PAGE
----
Naomi has worked with ITVS as National Engagement Consultant (2006 – 2016), Outreach Director for Good Pitch New York 2016 and Good Pitch Chicago 2015. Naomi has advised various documentaries on engagement strategy. As Education Director for Cinema/Chicago, she created classroom materials and discussion guides for films and established an annual media literacy retreat for educators, highlighting ways to use moving image media in the classroom. Naomi created the course Engagement Strategies for the Documentary at The Michael Rabiger Center for Documentary at Columbia College.

Previous Projects include: consulting, classroom materials and discussion guides: Louder Than A Bomb, Deaf Jam, Prisoner of Her Past.
@NaomiDoc
Naomi [at] docsociety.org

Advisory committee

Farah Fayed – Lebanon
Film Festivals / Film support programs

With a background in television, Farah holds a B.A in audiovisuel studies. Her 8 years in television were equally split between entertainment and news channels.

In 2012, Farah shifted her career into the film festivals’ industry and worked with the Dubai International Film Festival for its last 6 editions managing their Cinetech, a digital library for the sales and acquisitions of films.

Farah also worked with the Malmo Arab Film Festival, moderating its film market’s pitching sessions.

In 2019, Farah joined the team of Beirut DC, the association for Development and Cinema where she is currently the director of programs with a special attention to the impact program. Beirut DC’s impact program includes regional and local impact labs, an Impact Fund and the Impact Producers’ Fellowship among other intersectional programing.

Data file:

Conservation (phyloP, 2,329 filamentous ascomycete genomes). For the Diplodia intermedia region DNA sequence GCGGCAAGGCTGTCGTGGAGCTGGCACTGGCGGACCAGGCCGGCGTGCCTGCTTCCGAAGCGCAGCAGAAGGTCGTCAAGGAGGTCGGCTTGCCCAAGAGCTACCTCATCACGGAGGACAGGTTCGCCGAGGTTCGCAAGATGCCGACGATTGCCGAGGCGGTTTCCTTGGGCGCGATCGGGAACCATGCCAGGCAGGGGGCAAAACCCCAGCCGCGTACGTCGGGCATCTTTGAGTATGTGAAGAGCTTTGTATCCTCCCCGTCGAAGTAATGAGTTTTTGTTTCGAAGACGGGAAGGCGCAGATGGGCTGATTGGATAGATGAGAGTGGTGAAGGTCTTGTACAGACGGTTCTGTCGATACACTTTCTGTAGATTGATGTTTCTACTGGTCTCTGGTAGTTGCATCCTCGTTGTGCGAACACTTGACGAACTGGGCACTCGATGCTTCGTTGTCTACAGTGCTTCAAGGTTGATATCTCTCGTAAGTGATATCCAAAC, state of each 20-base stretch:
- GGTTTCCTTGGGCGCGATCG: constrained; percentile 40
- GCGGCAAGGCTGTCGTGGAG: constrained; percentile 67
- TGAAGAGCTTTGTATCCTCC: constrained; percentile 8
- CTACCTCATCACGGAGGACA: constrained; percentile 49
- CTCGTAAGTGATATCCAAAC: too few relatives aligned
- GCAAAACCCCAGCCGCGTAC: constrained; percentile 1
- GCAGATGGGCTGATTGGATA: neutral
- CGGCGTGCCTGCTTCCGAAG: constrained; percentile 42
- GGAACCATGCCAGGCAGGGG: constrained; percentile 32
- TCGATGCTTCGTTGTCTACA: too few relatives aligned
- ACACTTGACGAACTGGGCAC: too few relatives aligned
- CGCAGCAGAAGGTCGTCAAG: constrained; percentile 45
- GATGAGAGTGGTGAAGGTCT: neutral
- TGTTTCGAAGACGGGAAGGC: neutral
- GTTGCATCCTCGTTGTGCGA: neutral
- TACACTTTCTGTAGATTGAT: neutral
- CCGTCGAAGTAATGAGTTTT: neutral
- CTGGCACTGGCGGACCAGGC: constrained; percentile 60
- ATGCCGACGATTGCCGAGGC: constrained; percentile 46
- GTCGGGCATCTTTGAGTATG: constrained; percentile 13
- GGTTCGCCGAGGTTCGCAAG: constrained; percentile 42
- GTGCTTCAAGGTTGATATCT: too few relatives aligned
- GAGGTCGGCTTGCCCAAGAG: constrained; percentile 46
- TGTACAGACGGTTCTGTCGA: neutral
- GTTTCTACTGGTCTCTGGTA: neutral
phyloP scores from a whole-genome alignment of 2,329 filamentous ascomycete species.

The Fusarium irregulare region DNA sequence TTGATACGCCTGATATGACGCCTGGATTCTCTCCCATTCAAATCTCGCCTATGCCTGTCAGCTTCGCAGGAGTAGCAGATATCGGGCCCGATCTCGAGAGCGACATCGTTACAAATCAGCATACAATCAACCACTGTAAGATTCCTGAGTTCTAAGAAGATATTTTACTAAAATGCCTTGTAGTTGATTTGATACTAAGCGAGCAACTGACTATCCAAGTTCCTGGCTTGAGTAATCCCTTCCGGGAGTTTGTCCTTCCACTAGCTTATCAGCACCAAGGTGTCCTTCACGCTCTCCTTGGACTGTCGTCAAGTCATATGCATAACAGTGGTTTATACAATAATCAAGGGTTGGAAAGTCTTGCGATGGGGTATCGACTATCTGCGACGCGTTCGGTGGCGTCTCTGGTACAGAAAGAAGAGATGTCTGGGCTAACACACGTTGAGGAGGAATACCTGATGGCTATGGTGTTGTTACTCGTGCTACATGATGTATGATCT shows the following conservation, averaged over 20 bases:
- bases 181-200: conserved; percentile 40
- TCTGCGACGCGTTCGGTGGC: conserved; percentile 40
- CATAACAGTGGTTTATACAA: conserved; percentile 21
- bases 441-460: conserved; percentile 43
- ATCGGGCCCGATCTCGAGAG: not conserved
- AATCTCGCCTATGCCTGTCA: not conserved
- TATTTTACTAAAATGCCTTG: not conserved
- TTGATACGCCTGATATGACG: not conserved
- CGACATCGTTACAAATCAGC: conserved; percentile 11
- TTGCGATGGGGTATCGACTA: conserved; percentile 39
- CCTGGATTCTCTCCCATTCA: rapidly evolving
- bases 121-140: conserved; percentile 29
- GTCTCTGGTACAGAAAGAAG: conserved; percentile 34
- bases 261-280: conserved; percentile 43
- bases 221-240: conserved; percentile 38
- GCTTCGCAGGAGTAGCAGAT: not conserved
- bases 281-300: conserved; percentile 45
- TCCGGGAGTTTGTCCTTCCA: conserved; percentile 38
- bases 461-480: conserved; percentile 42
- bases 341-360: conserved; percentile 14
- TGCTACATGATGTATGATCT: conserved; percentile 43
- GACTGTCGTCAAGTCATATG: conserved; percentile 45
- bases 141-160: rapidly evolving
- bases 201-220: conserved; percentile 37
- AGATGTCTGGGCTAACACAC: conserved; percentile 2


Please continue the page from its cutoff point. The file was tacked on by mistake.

Contact:
farahfayed@beirutdc.org
ffayed@gmail.com
http://beirutdc.org

Gerry Leonard – USA
Director of Filmmaker Services and Impact, Working Films

Gerry Leonard (he/him) is an impact strategist and organizer from Jakarta, Indonesia and currently based in Brooklyn, New York. He is the Director of Filmmaker Services and Impact at Working Films, an organization that leverages the power of documentary film and storytelling as a resource for social justice movements. In this role he leads the design, implementation, and evaluation of services and funding Working Films provides to filmmakers. Gerry brings into the field of narrative shift and culture change, a background in community organizing — blending his experience in grassroots movement building and policy advocacy towards collective action and liberation. Before joining the Working Films team, Gerry worked on issues of food justice, voting rights, and police accountability. His leadership on a number of coalitions and boards have led to policies to reduce racial profiling within the carceral system and collaborative funding opportunities for equitable and just community leadership. He currently serves on the Leadership Team of the Asian American Documentary Network (A-DOC) and the Advisory Board for OPEN DOORS.